Best Napping Locations in London
Rest your weary feet at our specially selected secret venues for the best places to have a quick sleep in London.
If New York is the city that never sleeps, then London is definitely the city that’s barely awake. Doubtless many might point out that the City of London is the world’s finance capital; that London’s culture is best in the West; that the city’s pull is such that the rest of the UK is a barren, hostile wasteland. Nevertheless, it has to be said that if there is one thing that London does better than anything else, it’s napping. New York, a utilitarian experiment in gridding gone badly wrong, has no private alleyways, nooks or crannies to speak of when one wonders through the streets looking for some shut-eye. London, by contrast, is full of such delightful urban coves. Whether one is looking for somewhere to sweat out the night previous, or rather looking for something altogether more languid and Proustian, London has a location for you. Here are three of London’s best places to have a nap. Where to sleep in London.
The House of Commons.
Do you like green leather and wooden panelling? Do you need a low buzz of democracy in process in the background to drift off? Then why not have a nap in the House of Commons! The Public Gallery of the House of Commons is certainly a distinguished place to nap. The room itself, re-opened in 1950 after being destroyed in 1941 by a falling bomb, is synonymous with somnolence. The Public Gallery is open on days when a debate has been tabled. Be sure to attend on a day when you are sure you have a). No vested interest in the debate taking place, b). No intellectual interest in the debate taking place, and c). No need to relay what’s going on to the outside world. (For these reasons it is not advised to be a journalist covering Parliament when attending the debate for a nap.)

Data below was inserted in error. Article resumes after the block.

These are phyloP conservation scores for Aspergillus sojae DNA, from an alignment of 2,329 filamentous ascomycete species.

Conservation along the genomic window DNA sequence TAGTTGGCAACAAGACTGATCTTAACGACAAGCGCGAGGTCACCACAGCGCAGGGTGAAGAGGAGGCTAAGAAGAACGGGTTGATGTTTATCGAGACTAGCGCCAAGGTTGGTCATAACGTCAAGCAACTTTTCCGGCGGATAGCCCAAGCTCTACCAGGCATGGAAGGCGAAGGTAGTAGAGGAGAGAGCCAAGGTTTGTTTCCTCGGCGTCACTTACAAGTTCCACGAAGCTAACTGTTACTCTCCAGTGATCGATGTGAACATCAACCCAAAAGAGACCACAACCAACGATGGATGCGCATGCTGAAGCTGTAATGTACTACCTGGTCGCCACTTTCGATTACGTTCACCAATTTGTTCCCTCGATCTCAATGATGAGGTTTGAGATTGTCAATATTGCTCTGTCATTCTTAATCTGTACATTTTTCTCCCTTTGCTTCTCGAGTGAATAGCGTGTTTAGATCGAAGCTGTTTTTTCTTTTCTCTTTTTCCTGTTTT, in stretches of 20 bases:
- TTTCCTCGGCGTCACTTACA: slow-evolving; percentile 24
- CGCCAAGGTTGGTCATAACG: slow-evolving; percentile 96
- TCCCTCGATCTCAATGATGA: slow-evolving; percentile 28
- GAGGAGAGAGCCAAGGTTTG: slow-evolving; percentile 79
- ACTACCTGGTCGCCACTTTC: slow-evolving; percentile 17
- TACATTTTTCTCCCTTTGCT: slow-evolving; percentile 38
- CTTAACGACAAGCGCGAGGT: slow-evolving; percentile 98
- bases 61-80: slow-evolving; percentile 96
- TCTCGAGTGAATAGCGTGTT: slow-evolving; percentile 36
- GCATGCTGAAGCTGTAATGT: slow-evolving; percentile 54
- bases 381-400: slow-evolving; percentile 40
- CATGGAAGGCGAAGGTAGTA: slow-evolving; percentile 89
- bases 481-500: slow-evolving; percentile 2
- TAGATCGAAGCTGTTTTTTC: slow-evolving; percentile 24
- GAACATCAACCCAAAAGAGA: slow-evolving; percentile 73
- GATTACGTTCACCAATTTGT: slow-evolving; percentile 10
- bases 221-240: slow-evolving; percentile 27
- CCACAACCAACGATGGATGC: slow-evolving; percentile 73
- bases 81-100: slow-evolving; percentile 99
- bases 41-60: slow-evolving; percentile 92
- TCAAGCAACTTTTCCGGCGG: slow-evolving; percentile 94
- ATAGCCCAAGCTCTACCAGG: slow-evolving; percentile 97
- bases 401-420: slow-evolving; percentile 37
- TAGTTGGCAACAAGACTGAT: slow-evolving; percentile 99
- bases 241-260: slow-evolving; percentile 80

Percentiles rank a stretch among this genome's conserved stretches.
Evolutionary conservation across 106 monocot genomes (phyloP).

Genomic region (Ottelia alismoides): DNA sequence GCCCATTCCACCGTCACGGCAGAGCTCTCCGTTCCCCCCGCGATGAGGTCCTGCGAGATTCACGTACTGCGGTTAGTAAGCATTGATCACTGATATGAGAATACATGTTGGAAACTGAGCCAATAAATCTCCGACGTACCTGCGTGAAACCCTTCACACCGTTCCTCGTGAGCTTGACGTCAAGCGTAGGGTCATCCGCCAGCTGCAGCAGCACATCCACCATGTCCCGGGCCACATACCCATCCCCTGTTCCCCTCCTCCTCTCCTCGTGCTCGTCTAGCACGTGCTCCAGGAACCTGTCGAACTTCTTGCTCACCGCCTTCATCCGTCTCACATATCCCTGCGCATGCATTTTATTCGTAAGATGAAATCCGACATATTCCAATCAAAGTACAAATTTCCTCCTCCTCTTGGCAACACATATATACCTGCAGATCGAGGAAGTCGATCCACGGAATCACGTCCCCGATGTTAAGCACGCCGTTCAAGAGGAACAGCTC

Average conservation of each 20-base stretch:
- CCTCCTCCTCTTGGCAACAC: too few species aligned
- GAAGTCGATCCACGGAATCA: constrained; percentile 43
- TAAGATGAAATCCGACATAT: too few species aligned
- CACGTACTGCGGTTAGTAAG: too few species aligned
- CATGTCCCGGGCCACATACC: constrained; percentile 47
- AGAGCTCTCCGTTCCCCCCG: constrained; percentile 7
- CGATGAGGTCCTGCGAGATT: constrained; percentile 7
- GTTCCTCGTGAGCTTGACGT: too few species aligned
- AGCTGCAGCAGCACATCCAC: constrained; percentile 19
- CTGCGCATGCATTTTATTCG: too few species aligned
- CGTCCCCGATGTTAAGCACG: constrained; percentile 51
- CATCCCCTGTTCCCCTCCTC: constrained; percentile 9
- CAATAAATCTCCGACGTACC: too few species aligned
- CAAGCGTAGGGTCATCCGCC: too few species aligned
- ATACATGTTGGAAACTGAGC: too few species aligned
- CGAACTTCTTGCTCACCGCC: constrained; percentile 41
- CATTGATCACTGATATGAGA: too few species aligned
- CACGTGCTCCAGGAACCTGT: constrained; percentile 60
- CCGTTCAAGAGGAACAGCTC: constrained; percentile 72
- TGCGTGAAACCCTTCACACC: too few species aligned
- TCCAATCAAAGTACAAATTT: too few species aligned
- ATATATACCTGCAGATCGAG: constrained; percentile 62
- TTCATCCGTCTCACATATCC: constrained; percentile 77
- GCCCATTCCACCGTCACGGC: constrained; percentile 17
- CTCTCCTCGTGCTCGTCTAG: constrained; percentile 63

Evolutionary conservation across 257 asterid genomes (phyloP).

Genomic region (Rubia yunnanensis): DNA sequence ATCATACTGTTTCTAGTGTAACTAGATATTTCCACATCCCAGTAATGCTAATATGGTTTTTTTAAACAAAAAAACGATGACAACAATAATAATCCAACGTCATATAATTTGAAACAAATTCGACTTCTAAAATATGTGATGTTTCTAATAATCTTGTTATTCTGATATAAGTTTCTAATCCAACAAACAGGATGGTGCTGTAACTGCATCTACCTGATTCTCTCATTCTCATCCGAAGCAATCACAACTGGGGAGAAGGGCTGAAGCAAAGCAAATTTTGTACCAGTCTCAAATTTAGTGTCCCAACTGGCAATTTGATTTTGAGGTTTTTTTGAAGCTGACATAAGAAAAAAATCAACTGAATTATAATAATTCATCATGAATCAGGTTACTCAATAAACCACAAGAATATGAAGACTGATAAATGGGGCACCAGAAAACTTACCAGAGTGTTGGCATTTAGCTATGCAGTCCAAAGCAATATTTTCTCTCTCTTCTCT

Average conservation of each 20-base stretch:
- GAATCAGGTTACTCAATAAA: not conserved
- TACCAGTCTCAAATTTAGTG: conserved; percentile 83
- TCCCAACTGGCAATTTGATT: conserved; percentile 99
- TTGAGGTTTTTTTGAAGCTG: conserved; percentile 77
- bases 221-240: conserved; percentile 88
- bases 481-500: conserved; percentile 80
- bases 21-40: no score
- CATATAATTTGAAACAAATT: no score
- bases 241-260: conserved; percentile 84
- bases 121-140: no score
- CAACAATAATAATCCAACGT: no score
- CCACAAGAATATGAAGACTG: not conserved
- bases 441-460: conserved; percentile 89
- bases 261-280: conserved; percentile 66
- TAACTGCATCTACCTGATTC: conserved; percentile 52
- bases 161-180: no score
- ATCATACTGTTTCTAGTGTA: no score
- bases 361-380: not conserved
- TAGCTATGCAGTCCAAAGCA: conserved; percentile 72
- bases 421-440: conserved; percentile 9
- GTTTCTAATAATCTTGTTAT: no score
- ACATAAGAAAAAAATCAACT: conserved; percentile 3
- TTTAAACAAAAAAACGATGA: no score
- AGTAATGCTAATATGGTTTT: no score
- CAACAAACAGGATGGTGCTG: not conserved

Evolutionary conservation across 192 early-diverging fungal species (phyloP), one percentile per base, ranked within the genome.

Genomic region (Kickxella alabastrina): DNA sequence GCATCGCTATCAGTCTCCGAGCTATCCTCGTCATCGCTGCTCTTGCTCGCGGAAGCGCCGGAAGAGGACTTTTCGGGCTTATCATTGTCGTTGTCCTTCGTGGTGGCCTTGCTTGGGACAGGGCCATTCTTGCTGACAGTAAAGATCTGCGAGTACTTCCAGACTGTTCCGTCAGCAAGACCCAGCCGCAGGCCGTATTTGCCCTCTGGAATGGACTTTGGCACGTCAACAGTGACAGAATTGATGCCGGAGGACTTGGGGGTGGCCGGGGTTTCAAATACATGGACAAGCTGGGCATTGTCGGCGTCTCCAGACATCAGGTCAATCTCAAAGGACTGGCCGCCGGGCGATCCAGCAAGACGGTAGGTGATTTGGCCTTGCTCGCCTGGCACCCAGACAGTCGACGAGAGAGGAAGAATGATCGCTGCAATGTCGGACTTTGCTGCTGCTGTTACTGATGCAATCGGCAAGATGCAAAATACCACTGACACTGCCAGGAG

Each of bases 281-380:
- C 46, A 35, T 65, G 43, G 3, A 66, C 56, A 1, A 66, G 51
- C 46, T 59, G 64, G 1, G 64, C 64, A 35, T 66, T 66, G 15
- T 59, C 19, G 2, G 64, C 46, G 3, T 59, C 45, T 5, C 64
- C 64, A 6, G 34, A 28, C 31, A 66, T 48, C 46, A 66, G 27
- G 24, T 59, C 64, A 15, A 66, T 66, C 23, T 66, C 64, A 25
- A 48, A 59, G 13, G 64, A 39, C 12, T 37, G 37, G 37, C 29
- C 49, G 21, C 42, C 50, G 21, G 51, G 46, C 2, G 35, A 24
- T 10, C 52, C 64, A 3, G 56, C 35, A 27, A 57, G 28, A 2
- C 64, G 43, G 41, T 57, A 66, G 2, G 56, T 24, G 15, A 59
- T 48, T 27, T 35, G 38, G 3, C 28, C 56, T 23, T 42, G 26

The National Theatre: The Olivier Stage
Performing on the Olivier stage is the dream of thousands of aspiring young actors. Strutting about as Hamlet, Rosalind or Othello, actors can hear their voices boom out in the superbly crafted acoustics of the room, knowing that their years of hard toil waiting tables and embarrassing their parents with their career choices has finally paid off. It also happens to be a wonderful place for a snooze. The seats are comfy, the lighting is dim, the red wine is smooth and expensive, you’ve come straight from a long meeting, your company is invariably awful, you have read the programme and understood very little, small people onstage are babbling on about God or the King or both in a language you can barely understand, why not doze off? One word of warning. If you are a sleeptalker or sleepwalker be sure to buddy up with a dozing partner – someone who can slap you awake if you begin to get too rowdy. For some reason people seem to resent that at the Olivier.
Holland Park: Kyoto Garden
The beautiful Kyoto Garden is a sanctuary of peace within Holland Park and the surrounding opulence of Kensington and Chelsea. The Kyoto Chamber of Commerce, in celebration of the Japan Festival held in London in 1992, gifted this zen-like garden to Holland Park. This section of the park is beautifully maintained, with burbling waterfalls and a pond, in which you might be able to spot bright orange coy. I would recommend lying down on the stone bridge next to the waterfall. Koi Carp will swim under you, people might tread lightly over you to plop coins into the stream below, and clouds may move silently across the sky. Only do look out for the peacocks. They roam free all around Holland Park, and have a loud, siren-like squawk. This is where to sleep London.